The Indiana Pacers added a little scoring pop to the team’s roster on Thursday by acquiring Leandro Barbosa from the Toronto Raptors, in exchange for a second round draft pick.
Yahoo! Sports reported the deal initially, which has since been confirmed by several others.
Barbosa has averaged 12.2 points in 22.3 minutes per game this season in Toronto, and should help the Pacers offensively, though likely only for the remainder of this season.
Barbosa is in the final year of a contract that pays him $7.6 million. The move is no-risk, high-reward for the Pacers, since they don’t lose any talent in the deal because they were able to absorb Barbosa’s salary into their existing cap space. At the end of the year, if they don’t like what Barbosa gave them or they aren’t interested in paying his market value for a new contract, they can simply let him walk and get that salary cap space right back.
Indiana currently sits fifth in the Eastern Conference standings, but is just 6-4 in its last 10 games.
On Toronto’s side, the team is its usual dismal self, and has a share of the fourth-worst record in the league at 14-29. It makes sense to shed Barbosa’s deal and acquire a pick that may help them rebuild in the future. Looks like the Raptors will also get Anthony Carter, according to SI.com’s Sam Amick. Carter was likely to be cut by the Pacers.
Tony Parker revealed a plan nearly two years ago to play until he’s 38.
Coming off his worst season since his rookie year, the Spurs point guard is sticking to that goal.
Parker, via Marc J. Spears of Yahoo Sports:
“The Spurs know I want to play until I’m 38,” Parker told Yahoo Sports in a recent phone interview. “That will be 20 seasons for me. That’s my goal. This year is No. 15. And if I’m lucky enough and I’m healthy, hopefully I can play 20 seasons and then I’ll be ready to retire.”
That seems pretty ambitious, no matter how you handle the conflicting math. (Parker is 33. If he plays 20 seasons, he’ll spend most of his final season at age 39 and turn 40 during the playoffs.)
Parker is already showing signs of slippage. Many of his key numbers were down last season, including ESPN’s real-plus minus, where he quietly slipped from 12th to 67th among point guards.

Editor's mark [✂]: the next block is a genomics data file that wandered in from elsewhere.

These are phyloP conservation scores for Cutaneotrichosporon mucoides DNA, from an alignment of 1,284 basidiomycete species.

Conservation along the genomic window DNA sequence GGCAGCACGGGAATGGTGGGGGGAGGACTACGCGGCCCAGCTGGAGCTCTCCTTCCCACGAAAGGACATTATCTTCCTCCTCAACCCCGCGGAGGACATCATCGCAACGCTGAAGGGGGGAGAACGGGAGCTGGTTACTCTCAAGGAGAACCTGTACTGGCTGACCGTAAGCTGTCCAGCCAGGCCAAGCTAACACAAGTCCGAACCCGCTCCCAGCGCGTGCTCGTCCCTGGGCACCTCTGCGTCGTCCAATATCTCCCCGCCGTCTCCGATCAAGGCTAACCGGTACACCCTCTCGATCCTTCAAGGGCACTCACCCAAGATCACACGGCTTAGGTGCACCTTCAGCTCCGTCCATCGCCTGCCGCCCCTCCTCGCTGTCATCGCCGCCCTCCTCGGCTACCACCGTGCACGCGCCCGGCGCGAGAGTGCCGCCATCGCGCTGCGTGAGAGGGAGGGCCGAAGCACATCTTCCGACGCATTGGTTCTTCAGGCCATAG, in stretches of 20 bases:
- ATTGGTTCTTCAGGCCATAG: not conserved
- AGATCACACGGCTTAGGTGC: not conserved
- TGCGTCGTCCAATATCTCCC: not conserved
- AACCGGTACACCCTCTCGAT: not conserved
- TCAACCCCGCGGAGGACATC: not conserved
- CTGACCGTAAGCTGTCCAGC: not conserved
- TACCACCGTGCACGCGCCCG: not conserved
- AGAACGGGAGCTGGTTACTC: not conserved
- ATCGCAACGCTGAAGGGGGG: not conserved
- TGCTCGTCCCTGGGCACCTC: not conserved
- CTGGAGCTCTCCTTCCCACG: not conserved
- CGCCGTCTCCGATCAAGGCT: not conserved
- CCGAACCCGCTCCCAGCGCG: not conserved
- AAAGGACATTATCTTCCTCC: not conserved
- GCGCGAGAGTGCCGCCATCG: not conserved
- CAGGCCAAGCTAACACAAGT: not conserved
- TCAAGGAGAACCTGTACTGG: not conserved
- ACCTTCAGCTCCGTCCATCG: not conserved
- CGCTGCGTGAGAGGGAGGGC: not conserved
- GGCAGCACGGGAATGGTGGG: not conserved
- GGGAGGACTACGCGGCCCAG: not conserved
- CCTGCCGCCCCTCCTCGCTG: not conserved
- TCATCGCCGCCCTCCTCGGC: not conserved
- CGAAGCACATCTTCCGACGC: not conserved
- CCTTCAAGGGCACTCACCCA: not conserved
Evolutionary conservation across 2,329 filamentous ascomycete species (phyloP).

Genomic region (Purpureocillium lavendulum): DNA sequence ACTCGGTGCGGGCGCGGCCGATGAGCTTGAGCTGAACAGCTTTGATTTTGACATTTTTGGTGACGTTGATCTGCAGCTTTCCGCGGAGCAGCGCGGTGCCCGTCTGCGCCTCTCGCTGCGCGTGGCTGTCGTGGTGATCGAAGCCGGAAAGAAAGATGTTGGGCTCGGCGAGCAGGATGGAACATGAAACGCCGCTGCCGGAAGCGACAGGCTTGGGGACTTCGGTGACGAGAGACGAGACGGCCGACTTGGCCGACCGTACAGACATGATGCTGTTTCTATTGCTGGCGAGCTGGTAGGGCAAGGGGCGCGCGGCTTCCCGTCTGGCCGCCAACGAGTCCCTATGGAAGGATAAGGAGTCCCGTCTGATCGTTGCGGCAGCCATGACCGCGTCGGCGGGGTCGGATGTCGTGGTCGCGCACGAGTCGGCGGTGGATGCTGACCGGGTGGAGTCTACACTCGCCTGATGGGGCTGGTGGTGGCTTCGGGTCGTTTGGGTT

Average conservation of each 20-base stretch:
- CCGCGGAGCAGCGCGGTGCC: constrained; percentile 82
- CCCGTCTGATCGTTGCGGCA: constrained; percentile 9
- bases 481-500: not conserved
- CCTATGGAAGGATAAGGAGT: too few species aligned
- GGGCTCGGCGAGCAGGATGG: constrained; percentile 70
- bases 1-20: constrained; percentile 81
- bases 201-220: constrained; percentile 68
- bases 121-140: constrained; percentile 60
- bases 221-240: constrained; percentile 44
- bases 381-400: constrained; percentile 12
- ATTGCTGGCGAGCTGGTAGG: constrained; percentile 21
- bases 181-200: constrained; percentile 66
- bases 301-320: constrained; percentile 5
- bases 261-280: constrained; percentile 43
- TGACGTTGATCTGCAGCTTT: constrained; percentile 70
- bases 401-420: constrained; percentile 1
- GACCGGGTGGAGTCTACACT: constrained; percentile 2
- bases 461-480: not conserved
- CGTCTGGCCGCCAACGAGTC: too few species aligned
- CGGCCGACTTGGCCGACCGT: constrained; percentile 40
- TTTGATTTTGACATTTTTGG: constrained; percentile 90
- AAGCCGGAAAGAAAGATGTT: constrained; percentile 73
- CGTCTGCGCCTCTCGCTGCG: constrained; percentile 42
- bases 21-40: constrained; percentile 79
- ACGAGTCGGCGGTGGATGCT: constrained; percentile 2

But Gregg Popovich is very liberal with resting his players, and Parker won’t have to carry too much of the load. Tim Duncan and Manu Ginobili will probably retire before Parker, but the Spurs will still have Kawhi Leonard and LaMarcus Aldridge.
I wouldn’t count on it, but it’s possible Parker lasts that long.
The Pelicans starting center, Omer Asik, is injured.
Their backup center, Alexis Ajinca, is injured.
Enter Greg Smith.
Scott Kushner of The Advocate:
Smith was part of the Rockets’ 2012-13 rotation, but otherwise, he has seen limited minutes in his four-year career with Houston and Dallas. In that small sample, he has looked alright. The 6-foot-10 24-year-old uses his big frame and massive hands to catch passes and finish efficiently near the rim. He has also become more disciplined defensively.
I wouldn’t be surprised if he makes the regular-season roster behind the 13 Pelicans with guaranteed salaries.
But it’s also possible New Orleans signed him just an extra preseason body. That’d beat relying too heavily on the aging Kendrick Perkins and undersized Jeff Adrien at center. Anthony Davis is the Pelicans’ best option at center with Asik and Ajinca sidelined (and maybe even with them healthy), but the biggest drawback to playing him there is the injury risk. If Davis is going to deal with the banging at center, might as well save it for games that count.
Still, even New Orleans plans to keep Smith only through the preseason, this at least gives him a chance to impress.